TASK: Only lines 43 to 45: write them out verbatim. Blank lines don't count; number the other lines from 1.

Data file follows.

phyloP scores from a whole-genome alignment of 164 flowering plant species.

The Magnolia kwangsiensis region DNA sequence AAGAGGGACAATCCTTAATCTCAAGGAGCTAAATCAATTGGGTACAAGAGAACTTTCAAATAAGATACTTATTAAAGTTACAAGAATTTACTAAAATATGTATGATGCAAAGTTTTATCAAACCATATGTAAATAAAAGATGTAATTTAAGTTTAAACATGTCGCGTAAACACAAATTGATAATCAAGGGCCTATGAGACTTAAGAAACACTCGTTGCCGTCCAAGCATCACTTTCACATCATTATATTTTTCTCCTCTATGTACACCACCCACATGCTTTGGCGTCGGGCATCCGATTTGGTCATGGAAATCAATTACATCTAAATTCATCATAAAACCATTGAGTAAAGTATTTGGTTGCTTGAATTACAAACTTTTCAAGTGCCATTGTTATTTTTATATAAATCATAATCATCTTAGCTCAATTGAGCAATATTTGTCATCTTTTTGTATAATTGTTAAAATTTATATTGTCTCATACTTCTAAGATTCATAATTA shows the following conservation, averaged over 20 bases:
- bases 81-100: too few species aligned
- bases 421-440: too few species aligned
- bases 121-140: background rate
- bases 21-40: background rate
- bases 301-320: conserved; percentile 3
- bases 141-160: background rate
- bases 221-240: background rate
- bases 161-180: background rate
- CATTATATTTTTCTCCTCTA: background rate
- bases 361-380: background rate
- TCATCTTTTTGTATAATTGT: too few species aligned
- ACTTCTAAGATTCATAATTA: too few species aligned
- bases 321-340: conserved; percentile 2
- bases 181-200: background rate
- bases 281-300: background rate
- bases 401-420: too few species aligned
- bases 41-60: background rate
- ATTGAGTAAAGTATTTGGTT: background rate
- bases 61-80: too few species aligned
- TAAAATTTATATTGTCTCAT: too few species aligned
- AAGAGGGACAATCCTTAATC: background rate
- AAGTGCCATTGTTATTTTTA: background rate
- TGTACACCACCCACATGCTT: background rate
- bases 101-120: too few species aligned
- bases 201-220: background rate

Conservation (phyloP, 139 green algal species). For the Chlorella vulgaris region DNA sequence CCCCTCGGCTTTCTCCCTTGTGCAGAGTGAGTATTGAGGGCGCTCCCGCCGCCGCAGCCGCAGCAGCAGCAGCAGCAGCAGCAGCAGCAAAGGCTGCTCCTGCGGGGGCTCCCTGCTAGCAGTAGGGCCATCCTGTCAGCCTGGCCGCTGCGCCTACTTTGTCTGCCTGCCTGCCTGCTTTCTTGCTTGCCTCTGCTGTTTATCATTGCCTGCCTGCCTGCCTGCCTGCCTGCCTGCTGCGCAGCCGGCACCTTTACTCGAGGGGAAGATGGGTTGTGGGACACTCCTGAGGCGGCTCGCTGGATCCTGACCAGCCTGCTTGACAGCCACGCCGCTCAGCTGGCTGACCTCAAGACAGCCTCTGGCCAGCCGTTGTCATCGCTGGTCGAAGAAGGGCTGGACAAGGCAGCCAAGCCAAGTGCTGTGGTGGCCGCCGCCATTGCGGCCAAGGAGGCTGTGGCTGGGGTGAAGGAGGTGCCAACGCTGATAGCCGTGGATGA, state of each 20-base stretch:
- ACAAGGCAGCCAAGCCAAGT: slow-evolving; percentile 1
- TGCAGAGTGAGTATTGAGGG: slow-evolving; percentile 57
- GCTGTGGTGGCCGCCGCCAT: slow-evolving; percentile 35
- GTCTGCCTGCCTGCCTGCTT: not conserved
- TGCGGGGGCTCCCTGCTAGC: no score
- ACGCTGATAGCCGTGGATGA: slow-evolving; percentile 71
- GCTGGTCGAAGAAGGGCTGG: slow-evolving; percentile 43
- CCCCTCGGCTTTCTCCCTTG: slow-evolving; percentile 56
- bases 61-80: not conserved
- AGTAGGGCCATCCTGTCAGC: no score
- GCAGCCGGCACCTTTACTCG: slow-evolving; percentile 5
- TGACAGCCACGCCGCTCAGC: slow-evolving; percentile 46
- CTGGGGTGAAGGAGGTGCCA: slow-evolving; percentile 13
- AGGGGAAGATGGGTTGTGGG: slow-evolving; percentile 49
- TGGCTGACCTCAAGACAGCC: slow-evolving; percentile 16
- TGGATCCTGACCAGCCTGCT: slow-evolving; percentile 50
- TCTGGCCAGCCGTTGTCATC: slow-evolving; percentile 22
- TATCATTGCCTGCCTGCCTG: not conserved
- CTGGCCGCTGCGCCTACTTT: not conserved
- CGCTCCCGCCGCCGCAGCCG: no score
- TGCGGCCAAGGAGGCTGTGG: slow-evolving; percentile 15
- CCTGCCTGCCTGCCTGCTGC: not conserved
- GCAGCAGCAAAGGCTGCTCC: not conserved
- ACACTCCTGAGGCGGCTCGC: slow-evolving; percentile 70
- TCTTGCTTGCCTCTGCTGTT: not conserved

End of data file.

- TGGCTGACCTCAAGACAGCC: slow-evolving; percentile 16
- TGGATCCTGACCAGCCTGCT: slow-evolving; percentile 50
- TCTGGCCAGCCGTTGTCATC: slow-evolving; percentile 22